The entire #DeflateGate controversy sprang from the provision in Rule 2 of the official NFL rule book regarding the mandate that the football be filled with enough air to create 12.5 to 13.5 PSI of internal pressure.
That’s been the standard for a very long time, according to NFL V.P. of officiating Dean Blandino.
“I have rule books going back to 1940 in my office, and that was in the 1940 rule book,” Blandino told reporters this week during a Super Bowl football operations press conference. “[NFL Senior Vice President of Player Personnel and Football Operations] Joel Bussert, who many of you know in the league office who’s kind of a historian, he’s got rule books that go back prior to that. It’s been in there even before 1940.”
So where does the range come from?
“[W]e really rely on the experts in the football world, [football manufacturer] Wilson, to give us that number,” Blandino said. “That’s where that spectrum comes from. I feel like we will review that with Wilson and the Competition Committee to look at if we need to have a range or what will that acceptable range be.”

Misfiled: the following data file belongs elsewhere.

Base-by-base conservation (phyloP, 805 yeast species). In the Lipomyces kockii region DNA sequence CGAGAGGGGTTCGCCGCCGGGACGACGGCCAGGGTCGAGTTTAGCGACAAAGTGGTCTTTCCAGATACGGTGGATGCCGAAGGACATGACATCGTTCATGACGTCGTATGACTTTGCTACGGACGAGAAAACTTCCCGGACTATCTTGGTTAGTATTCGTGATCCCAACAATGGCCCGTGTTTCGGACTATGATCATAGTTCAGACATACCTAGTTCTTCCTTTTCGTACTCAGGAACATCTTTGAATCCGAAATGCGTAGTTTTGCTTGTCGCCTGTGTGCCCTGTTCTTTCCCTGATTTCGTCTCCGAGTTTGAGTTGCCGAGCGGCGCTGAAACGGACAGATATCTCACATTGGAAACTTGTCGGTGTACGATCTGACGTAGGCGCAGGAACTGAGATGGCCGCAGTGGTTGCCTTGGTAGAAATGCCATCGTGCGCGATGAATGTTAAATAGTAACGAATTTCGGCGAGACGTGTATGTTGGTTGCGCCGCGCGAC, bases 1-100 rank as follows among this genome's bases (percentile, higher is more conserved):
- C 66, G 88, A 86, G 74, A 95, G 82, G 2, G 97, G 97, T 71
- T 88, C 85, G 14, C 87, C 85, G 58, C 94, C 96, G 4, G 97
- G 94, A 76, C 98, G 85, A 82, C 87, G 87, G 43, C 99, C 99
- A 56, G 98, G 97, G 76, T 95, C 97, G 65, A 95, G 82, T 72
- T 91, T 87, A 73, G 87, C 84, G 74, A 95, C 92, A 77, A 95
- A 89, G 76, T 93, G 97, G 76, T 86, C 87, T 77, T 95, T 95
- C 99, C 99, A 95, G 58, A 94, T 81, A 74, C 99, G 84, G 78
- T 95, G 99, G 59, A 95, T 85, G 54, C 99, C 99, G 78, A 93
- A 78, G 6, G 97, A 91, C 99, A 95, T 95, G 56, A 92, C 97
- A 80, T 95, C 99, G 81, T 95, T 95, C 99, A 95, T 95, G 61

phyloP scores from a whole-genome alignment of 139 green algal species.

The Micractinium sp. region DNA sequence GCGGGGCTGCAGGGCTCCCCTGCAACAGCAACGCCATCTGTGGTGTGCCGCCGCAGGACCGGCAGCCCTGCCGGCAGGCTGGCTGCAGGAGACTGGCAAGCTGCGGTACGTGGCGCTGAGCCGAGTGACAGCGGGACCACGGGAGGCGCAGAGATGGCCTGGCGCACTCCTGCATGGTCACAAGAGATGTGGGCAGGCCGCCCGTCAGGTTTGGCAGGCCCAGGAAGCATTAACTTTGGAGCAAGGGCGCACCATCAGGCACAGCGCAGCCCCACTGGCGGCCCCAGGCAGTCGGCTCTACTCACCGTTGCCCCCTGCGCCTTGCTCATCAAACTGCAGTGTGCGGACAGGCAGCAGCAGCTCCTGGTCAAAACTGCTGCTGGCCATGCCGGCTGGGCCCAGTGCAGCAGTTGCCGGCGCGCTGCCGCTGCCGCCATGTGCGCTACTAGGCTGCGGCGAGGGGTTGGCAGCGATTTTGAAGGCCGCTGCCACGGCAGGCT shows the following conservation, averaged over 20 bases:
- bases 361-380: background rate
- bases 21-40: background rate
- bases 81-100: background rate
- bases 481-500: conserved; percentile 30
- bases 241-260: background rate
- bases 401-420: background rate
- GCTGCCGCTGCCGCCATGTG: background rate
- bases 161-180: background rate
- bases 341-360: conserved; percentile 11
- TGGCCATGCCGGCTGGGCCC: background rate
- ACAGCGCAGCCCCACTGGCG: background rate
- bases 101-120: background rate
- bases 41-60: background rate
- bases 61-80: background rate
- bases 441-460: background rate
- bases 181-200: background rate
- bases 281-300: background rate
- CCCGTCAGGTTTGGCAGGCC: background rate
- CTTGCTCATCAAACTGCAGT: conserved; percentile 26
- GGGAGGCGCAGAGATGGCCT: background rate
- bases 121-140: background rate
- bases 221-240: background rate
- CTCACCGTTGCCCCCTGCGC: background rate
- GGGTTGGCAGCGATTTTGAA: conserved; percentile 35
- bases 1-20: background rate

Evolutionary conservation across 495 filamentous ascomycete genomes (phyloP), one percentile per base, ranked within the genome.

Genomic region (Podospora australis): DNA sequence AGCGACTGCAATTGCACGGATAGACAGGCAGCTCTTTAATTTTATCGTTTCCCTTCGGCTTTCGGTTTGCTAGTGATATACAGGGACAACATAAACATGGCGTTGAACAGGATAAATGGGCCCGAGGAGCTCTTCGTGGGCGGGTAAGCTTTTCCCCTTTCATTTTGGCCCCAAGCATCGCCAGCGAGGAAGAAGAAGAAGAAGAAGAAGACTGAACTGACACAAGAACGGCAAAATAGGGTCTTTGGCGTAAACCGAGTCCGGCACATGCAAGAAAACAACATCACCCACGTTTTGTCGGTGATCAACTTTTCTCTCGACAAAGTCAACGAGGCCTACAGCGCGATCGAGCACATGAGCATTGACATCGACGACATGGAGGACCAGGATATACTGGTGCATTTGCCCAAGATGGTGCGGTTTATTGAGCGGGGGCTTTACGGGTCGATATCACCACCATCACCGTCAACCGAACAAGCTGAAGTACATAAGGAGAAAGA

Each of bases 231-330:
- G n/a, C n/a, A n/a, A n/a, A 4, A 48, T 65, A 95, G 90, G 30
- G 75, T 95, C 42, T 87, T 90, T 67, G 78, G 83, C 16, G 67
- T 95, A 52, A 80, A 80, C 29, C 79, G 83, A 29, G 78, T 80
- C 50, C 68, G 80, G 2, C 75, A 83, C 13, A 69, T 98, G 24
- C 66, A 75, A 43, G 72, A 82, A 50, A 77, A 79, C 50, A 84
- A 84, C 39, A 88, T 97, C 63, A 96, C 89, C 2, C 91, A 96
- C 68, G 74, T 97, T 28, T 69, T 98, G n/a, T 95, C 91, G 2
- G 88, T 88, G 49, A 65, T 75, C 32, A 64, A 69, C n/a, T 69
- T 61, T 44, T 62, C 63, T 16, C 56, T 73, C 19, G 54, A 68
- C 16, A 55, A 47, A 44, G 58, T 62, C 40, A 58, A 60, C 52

On one hand, it’s surprising that a rule with so much current importance to the game carries an it-was-like-that-when-I-got-here vibe. But there’s never been a question regarding whether teams were tampering with footballs to take them beyond the long-accepted range.
If some quarterbacks like the air pressure lower than 12.5 PSI, it’s fair to ask whether all quarterbacks should have that discretion. Despite the importance of respecting the integrity of the game by demanding that teams not deviate from the accepted limits, this situation naturally leads to the question of whether changing the accepted limits would in any way undermine the integrity of the game.
Many believe that footballs should have as much or as little air in them as the quarterbacks want. In a league without enough good quarterbacks to go around, maybe all quarterbacks should be given the option to put whatever amount of air in the balls they desire.